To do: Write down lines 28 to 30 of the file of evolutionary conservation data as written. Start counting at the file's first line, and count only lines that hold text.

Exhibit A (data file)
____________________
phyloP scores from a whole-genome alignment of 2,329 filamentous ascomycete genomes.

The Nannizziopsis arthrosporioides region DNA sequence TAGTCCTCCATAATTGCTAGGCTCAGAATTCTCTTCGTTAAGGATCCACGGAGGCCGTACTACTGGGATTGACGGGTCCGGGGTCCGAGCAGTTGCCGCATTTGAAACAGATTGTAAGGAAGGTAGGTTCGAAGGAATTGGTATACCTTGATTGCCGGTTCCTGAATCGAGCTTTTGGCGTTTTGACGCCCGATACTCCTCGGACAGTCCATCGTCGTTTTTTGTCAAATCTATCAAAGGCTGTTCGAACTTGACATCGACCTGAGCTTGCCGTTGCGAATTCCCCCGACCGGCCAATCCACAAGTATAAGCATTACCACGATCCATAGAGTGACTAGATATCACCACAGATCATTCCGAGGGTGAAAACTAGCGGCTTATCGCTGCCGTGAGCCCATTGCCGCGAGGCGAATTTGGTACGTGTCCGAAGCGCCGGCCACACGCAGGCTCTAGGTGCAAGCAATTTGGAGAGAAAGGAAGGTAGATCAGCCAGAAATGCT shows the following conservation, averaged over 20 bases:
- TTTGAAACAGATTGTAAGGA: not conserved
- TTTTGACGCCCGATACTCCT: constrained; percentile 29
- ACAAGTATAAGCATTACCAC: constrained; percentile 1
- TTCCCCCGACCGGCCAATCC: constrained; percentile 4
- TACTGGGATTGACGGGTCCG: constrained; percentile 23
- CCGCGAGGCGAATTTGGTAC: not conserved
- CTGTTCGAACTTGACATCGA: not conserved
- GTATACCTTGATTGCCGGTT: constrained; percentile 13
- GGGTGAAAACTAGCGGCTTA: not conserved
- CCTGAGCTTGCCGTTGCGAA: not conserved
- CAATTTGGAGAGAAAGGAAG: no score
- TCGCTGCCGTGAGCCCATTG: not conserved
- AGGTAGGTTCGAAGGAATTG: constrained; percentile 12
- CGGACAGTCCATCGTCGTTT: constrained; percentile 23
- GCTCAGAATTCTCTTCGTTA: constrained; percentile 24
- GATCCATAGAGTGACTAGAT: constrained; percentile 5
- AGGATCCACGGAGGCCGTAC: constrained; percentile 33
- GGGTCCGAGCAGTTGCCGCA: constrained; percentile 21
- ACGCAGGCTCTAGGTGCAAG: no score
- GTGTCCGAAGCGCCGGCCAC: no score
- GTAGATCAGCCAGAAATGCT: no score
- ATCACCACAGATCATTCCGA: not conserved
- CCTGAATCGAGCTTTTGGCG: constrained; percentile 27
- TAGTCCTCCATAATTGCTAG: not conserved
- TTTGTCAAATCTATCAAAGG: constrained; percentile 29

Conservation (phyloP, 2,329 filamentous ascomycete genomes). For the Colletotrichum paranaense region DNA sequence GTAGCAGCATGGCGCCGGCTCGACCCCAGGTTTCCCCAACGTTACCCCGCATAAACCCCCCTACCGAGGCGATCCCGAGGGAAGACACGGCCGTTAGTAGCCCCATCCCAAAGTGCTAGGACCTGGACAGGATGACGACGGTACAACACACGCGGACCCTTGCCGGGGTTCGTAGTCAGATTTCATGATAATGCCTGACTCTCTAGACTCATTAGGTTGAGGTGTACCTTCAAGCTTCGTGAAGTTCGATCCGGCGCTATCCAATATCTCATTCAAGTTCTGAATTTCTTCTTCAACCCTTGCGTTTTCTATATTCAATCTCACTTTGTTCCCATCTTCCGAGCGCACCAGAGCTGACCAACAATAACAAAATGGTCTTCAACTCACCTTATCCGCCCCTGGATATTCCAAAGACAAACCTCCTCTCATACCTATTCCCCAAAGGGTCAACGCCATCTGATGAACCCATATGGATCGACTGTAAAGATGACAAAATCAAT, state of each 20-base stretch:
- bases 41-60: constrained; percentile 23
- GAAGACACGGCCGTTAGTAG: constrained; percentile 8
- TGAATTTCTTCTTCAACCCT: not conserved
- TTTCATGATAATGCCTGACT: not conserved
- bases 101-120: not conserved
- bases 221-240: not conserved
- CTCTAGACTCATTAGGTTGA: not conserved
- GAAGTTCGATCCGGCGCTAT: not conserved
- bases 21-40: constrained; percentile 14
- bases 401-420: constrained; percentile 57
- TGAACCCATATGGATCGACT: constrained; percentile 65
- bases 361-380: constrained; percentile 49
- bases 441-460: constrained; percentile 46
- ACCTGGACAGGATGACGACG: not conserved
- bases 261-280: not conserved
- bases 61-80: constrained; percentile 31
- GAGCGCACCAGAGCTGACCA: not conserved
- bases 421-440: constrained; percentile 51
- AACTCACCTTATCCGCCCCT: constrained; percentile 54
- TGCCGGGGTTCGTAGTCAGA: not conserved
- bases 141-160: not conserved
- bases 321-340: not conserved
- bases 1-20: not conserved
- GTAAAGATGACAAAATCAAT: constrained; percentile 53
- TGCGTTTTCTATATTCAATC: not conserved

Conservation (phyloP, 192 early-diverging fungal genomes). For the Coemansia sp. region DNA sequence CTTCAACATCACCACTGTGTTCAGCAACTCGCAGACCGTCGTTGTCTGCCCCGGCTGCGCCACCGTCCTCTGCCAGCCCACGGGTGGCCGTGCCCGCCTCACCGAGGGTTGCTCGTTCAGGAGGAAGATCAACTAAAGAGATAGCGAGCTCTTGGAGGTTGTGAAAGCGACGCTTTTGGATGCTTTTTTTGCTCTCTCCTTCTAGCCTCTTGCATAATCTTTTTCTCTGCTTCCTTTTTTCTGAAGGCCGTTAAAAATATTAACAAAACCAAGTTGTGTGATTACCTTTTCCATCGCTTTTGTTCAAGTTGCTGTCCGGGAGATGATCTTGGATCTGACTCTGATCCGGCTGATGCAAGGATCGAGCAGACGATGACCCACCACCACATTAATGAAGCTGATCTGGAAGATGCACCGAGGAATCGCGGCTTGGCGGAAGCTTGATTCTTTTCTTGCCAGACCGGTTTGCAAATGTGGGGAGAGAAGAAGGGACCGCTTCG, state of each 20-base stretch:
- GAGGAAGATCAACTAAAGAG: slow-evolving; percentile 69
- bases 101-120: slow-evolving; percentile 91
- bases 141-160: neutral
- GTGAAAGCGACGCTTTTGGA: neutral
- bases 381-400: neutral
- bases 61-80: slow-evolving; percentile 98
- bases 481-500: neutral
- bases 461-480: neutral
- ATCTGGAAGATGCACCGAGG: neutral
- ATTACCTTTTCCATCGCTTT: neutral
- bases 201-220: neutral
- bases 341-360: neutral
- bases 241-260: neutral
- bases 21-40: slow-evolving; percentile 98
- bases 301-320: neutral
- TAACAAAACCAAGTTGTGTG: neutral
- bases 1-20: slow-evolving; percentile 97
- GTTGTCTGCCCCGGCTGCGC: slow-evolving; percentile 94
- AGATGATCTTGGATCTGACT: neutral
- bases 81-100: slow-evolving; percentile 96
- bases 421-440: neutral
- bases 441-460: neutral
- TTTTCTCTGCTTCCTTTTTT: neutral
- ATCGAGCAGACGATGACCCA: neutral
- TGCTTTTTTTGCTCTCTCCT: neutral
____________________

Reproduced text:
Conservation (phyloP, 2,329 filamentous ascomycete genomes). For the Colletotrichum paranaense region DNA sequence GTAGCAGCATGGCGCCGGCTCGACCCCAGGTTTCCCCAACGTTACCCCGCATAAACCCCCCTACCGAGGCGATCCCGAGGGAAGACACGGCCGTTAGTAGCCCCATCCCAAAGTGCTAGGACCTGGACAGGATGACGACGGTACAACACACGCGGACCCTTGCCGGGGTTCGTAGTCAGATTTCATGATAATGCCTGACTCTCTAGACTCATTAGGTTGAGGTGTACCTTCAAGCTTCGTGAAGTTCGATCCGGCGCTATCCAATATCTCATTCAAGTTCTGAATTTCTTCTTCAACCCTTGCGTTTTCTATATTCAATCTCACTTTGTTCCCATCTTCCGAGCGCACCAGAGCTGACCAACAATAACAAAATGGTCTTCAACTCACCTTATCCGCCCCTGGATATTCCAAAGACAAACCTCCTCTCATACCTATTCCCCAAAGGGTCAACGCCATCTGATGAACCCATATGGATCGACTGTAAAGATGACAAAATCAAT, state of each 20-base stretch:
- bases 41-60: constrained; percentile 23
- GAAGACACGGCCGTTAGTAG: constrained; percentile 8